Slate Creek at Lamoine
Slate Creek is a major tributary to the Sacramento River above Shasta Reservoir. Busy Interstate 5 crosses Slate Creek near its confluence with the Sacramento River. Yet, this gem of a run was only first discovered on March 19th 1995, when Jim Pepin, Arn Terry, and Ron Rogers initially tested its waters.
The first .5 mile or so is called the Royal Flush and is composed of all the appropriate high value cards, ace through 10. These are all complicated, rocky class V drops, separated by class IV frothy whitewater. It would be difficult to adequately describe them individually, so suffice it to say that this is an over half mile long boulder field, which quickly drops out of sight with a gradient of over 300 fpm! The Ace is the first and the hardest rapid; the King is scrapey over boulders; the Queen is sneaked on the far left; the Jack is located where the South Fork enters on the right; and the 10 is only a humble class IV+. On river left, an old mining claim road provides access to a point below the Royal Flush.
Guillotine, class V, is run by eddy-hopping down the far left. This is followed by 2 class V drops. The first consists of high-tailing it to an eddy on the left bank and then cutting to the right. Both of these moves are through a boulder field. The next drop is a river-wide hole.
Roulette (class V) deserves a shore scout from the river right, as it is sometimes portaged. Roulette is rather straight forward, two ledges with holes at the bottom. Run the first on farrrr right, and pray you can stay on line and hit the second one on the right also.
A class IV section of several unnamed rapids provides some relaxation until Pair of Kings (class V) is encountered. Pair of Kings is identified by a very large boulder on river left, above the drop. The run is on the right, where you go over two steep, rocky ledges while avoiding numerous pitoning spots. This is followed by the Typewriter Hole and a long, rocky rapid.
At Poker Falls, the creek makes a sharp bend to the right and is clogged with car-sized boulders. Scout this complicated, class V+ drop from the right shore. Running this steep rapid requires extreme precision and nerves of steel. You can portage either side, with the left being somewhat easier than the right. Poker Falls was named as such after one hapless kayaker impaled his foot on a partially buried fireplace poker while scouting this drop during the first descent.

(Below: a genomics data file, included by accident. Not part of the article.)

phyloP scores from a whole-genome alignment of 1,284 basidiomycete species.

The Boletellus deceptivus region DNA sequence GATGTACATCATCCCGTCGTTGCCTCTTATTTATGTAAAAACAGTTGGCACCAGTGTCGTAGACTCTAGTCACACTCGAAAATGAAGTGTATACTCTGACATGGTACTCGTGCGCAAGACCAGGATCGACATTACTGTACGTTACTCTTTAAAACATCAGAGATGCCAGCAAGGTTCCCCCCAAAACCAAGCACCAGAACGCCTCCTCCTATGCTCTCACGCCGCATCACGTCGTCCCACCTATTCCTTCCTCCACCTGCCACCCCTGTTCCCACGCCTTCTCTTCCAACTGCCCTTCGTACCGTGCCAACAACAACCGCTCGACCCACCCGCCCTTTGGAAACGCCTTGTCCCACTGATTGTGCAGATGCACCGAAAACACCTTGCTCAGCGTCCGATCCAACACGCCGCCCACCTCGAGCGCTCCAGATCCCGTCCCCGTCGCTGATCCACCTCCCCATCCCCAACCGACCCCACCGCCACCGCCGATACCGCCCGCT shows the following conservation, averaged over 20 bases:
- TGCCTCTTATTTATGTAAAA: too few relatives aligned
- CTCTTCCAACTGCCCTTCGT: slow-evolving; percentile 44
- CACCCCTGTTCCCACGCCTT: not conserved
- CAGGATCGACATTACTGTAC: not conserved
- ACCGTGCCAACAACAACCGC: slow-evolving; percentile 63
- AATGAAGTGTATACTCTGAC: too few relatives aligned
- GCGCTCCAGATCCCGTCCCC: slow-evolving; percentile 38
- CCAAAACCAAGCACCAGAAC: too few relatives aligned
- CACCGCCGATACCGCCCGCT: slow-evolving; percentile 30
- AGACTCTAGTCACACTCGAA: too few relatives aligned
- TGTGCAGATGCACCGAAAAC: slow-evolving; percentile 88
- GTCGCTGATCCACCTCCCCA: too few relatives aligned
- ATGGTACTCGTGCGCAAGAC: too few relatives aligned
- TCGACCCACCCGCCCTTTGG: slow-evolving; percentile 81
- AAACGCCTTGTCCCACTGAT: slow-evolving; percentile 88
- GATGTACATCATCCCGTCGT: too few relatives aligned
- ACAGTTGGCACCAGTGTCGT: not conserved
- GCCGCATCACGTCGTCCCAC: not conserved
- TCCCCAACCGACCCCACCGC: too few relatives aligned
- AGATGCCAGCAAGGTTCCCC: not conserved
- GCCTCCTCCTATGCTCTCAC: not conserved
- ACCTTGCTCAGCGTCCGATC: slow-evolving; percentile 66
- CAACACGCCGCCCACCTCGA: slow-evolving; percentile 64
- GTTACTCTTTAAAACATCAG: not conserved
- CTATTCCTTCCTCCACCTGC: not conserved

Full House is run on the left, and is a very long (read complicated) class IV+ to V rapid which delivers you to the best part of this run: Black Jack Falls. Black Jack Falls can be scouted from either shore and portaged on the left if you don't like running 18' waterfalls. At low to moderate flows, the lead-in can be shallow and rocky, which can throw you off line. At high flows, the bottom reversal has been known to capture boats. It is relatively easy to hike across country down from the access road to put-in at Black Jack Falls. Below Black Jack Falls are more class IVs with two class V rapids sprinkled in.
At about 2 miles into the run, you leave USFS public land and encounter the Slate Creek Hydroelectric generation plant on river left. This FERC license-exempt hydro takes up to 85 cfs from above this run and then returns it to the creek here. It is currently feasible to carry down to this facility and put in below the steep rapids. From here down to the take-out is continuous class III-IV. All of the land to the take-out is private, but the take-out is most likely within a public road easement of either I-5 or the old county road. It is also possible to continue out to the Sacramento River and downstream to any of its access points.
A staff gauge has been painted on the old bridge at take-out. According to Jim Pepin, when it reads 3", there is enough water paddle down from Black Jack Falls. At 6", one can start up at the end of the old mining claim road. Above 6", the top of the run is worth looking at. Of course the variability of the hydroelectric diversion affects the feasibility of the upper 2 miles, so you still cannot be sure until you look at the put-in.
The put-in is arrived at via USFS road 36N20, which follows Slate Creek on its north side from I-5 at Lamoine to the put-in. Shortly after starting on 36N20, you take a right at a Y in the road. If you go left, you will soon realize your error when you quickly cross Slate Creek.
Map of Rivers